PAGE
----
“Life in the Seven Kingdoms is never dull . . .” 

–Jen McConnel, School Library Journal


Veggie of the Week Challenge: The Colors of Italy Pizza

pizza baked on a stone with pepper and zucchini length-wise slices, mozzarella cheese, tomato sauce and an Italian flag toothpick in the center.
Red pepper and zucchini pizza. © Jan Decher, 2018.

This summer, my brand-new middle grade book, TROUBLE WITH PARSNIPS, took up the vegetable portion of my brain (I heard that) so dinner was often shoot-your-own-sandwich.

We interrupt our veggie challenge for a moment to bring you a word from our sponsor:

If you’d like to try TROUBLE WITH PARSNIPS at your local library, you can recommend it on Overdrive. (See image below.) Thanks for the veggie boost!

screenshot of Trouble With Parsnips bookcover and Recommend button and Read a Sample button

Back to our regularly scheduled veggie: To celebrate (and thank the long-suffering locals), I bring you (TA-DAAA!):


The Veggie of the Week Challenge


No recipes will appear here in their entirety.

No holds barred. If the crew orders out for pizza, you’ll get the details here.

At least one inexpensive vegetable must appear in the meal. (Honor of an epidemiologist!)

Half-way healthy. An attempt at lower fat and whole grains will be made, but cream and cheese will inevitably appear. You’ve been warned.

Without further ado, this week’s vegetable is:

Ace Pepper

We grew a variety called “Liebesäpfel” (love apple) that were very small this year because of the drought. Small green peppers are on this pizza along with the red pepper from the store (on sale this week even though it’s November!) and zucchini. “Ace” is a favorite pepper variety that we grew both in Minnesota and in Vermont.

Pizza dough: our favorite recipe is from the KitchenAid mixer cookbook with 2 1/2 to 3 1/2 cups of flour. If you have a good mixer, you can easily double the recipe. (We left our mixer behind when we changed countries and electrical systems. Even if you use a good mixer, DO let the dough take up all the flour before you add more. Stroll by the working mixer and put a little more in every once in a while. You and the dough will be happier.)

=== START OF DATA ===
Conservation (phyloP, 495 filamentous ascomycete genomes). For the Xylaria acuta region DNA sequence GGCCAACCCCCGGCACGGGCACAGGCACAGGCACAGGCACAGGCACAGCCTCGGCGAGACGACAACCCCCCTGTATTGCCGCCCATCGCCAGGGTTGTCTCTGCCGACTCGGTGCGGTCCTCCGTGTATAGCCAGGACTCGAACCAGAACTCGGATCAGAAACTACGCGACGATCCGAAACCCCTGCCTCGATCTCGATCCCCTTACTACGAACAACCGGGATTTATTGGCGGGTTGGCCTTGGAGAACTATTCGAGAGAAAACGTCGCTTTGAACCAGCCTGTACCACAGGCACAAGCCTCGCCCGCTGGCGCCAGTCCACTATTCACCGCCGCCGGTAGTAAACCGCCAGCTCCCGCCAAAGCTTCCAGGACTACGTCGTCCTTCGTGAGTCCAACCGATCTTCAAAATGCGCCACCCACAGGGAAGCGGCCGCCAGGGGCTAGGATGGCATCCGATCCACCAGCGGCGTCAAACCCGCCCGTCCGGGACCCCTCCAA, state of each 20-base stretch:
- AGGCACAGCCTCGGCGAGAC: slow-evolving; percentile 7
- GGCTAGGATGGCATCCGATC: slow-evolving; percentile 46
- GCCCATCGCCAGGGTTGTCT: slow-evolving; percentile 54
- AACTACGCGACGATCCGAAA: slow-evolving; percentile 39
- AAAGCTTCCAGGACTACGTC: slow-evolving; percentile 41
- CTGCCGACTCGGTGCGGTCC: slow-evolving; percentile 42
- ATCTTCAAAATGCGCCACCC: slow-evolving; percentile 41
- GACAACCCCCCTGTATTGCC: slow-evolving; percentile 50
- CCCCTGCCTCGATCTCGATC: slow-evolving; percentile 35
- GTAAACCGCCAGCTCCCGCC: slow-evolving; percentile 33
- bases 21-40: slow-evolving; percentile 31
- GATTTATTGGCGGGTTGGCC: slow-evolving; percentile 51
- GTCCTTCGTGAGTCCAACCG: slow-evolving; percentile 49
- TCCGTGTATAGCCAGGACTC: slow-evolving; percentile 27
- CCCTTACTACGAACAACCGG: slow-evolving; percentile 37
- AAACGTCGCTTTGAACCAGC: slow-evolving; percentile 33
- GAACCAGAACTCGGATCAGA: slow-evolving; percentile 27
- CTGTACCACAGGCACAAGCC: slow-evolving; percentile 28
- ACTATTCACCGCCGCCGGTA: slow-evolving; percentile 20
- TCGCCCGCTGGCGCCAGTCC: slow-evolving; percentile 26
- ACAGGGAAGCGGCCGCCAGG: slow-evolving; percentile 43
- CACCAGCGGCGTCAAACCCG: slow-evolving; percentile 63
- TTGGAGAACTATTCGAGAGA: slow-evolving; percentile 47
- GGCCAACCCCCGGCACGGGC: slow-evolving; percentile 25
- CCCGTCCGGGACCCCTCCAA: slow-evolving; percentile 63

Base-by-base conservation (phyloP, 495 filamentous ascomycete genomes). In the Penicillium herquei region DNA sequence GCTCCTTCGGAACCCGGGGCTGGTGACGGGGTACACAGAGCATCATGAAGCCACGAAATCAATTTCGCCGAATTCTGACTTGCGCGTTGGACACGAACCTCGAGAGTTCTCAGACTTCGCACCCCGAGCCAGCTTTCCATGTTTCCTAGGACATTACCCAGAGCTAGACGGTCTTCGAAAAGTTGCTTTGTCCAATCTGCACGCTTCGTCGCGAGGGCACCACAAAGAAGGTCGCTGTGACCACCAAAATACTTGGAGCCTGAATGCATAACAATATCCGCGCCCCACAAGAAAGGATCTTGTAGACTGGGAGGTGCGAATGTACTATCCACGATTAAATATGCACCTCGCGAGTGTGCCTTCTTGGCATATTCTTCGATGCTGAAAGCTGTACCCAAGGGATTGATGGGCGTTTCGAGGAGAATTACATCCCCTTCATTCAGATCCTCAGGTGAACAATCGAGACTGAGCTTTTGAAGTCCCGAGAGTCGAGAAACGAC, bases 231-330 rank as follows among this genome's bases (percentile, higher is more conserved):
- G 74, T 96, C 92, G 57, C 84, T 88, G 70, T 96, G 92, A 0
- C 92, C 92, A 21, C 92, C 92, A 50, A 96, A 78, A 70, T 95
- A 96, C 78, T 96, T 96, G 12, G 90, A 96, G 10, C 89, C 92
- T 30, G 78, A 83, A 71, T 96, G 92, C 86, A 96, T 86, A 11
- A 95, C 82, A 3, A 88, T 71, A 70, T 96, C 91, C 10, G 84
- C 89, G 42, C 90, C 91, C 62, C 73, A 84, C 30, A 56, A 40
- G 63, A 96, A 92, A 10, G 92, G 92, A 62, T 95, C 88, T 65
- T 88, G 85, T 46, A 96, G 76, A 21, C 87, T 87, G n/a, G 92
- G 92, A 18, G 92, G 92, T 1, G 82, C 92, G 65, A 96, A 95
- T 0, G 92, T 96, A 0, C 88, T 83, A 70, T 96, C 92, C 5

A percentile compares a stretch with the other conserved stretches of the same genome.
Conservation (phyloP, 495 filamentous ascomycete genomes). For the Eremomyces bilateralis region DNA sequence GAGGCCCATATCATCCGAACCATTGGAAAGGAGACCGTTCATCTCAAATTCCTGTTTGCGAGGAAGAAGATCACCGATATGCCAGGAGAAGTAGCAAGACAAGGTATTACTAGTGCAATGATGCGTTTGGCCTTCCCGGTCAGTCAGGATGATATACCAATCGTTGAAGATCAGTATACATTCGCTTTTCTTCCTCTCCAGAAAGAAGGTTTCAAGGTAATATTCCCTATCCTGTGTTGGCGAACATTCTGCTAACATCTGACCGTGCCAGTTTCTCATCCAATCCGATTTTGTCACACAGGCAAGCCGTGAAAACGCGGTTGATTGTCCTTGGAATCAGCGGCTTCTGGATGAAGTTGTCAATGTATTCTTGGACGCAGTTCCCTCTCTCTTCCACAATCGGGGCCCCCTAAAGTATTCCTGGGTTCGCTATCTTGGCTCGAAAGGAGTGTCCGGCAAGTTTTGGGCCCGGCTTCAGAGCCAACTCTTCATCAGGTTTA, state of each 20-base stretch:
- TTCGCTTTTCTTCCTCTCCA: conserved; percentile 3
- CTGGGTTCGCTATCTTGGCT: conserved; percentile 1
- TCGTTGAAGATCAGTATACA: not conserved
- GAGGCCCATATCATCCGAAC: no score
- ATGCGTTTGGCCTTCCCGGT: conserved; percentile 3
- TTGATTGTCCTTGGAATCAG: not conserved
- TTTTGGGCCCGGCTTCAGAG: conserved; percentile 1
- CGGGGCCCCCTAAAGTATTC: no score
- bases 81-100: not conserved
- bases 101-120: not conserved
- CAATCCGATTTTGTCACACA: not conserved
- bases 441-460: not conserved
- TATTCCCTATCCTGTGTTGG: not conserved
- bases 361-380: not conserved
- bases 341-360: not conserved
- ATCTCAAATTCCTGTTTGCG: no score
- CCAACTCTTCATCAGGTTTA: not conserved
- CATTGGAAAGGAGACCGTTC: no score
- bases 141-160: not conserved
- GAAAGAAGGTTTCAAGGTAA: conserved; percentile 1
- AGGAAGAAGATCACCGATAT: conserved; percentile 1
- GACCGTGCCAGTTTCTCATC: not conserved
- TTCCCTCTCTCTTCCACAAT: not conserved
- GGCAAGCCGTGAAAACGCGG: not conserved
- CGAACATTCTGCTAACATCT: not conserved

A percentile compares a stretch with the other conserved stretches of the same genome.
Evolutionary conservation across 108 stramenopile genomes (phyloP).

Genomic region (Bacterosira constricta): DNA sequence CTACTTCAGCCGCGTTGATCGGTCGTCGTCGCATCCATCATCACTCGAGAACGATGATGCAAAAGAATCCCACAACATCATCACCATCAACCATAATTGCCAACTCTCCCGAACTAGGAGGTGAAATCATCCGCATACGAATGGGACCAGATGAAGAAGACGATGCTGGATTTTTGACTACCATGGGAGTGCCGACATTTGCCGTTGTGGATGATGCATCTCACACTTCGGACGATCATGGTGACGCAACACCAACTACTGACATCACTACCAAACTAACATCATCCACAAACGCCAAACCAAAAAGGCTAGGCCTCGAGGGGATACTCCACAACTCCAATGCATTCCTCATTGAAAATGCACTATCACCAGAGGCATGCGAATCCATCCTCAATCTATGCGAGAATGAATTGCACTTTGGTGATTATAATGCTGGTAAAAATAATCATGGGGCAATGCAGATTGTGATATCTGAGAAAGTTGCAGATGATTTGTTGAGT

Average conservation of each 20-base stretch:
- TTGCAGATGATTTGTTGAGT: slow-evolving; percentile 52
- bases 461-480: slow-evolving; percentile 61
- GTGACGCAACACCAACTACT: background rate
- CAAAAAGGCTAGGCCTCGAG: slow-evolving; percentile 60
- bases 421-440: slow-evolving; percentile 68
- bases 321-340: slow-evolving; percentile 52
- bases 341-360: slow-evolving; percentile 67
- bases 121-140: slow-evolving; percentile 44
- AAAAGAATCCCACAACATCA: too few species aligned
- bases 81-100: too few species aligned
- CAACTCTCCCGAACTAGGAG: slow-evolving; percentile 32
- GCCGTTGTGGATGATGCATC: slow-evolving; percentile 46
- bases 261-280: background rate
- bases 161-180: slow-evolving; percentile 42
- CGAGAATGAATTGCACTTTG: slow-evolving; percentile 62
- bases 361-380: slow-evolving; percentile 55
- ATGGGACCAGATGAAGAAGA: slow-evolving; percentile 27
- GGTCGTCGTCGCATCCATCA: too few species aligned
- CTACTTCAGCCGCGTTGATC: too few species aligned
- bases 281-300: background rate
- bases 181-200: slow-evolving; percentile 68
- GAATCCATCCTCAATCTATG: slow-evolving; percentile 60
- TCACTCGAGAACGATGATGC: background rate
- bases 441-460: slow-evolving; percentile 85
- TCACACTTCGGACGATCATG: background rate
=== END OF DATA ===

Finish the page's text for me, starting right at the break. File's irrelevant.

2 1/2 tsp dried yeast, 1 c water (the same temp as your hand–it should feel like nothing), 2 tsps olive oil (the freshest you can afford), 1 tsp salt.

If you mix up the first 2 cups of flour with a big spoon in a bowl, your fingers don’t get sticky. Dump it out on a floured board and add the rest, little by little, until you like the way the dough looks. German flour has more protein than American flour so the dough won’t take as much.

IMHO, the key to EASY home-made pizza dough is adding a LITTLE flour at a time.

Pour a little olive oil in the bowl, turn the dough all around in the bowl so it’s shiny. Cover it with a kitchen towel and leave it on the counter all afternoon to get nice and puffy while you do other stuff.

Treat it like a slow-cooker meal and make it in the morning. Or the day before. (If you refrigerate pizza dough overnight, it comes out even tastier. I cover it with plastic in the fridge.)

Half-way healthy: 1 cup of whole wheat flour and 2 cups of white flour keeps the half-way healthy dough from being too heavy. Or add a little toasted wheat-germ for more B-vitamins. Fresh mozzarella is inexpensive here and lets you use a bit less cheese. Tomato puree (not sauce) keeps the salt reasonable and the pizza juicy.

To anchovy or not to anchovy? A friend of mine always puts anchovy paste in the dough, but I haven’t done that for a while. Not sure if it adds more protein than salt and fat. Does anyone know?

Cheap: Red peppers were on sale, maybe because it’s still quite warm weather for November. We used to buy a bushel of each color pepper at the end of the season from the Farmer’s Market in St. Paul (Minnesota) and then they were quite reasonable. If you freeze them ready to use (washed, seeded, and sliced), dinner is half-made.

Vote: Murmurs of mutiny! Oh no! The pizza stone method is too advanced for us. We have to wait between small pizzas because our pizza peel isn’t big. Making pizza on a huge cookie sheet makes it’s sturdy enough to pile on more veggies.

As people filled up with pizza . . . questions about possible pepperoni died away. A close call, but success!

I wish I knew how to make these pesto, tomato, mozzarella boats. We ate them in the Cinque Terre and they were marvelous:

baked boats of bread filled with pesto, tomato sauce and mozzarella.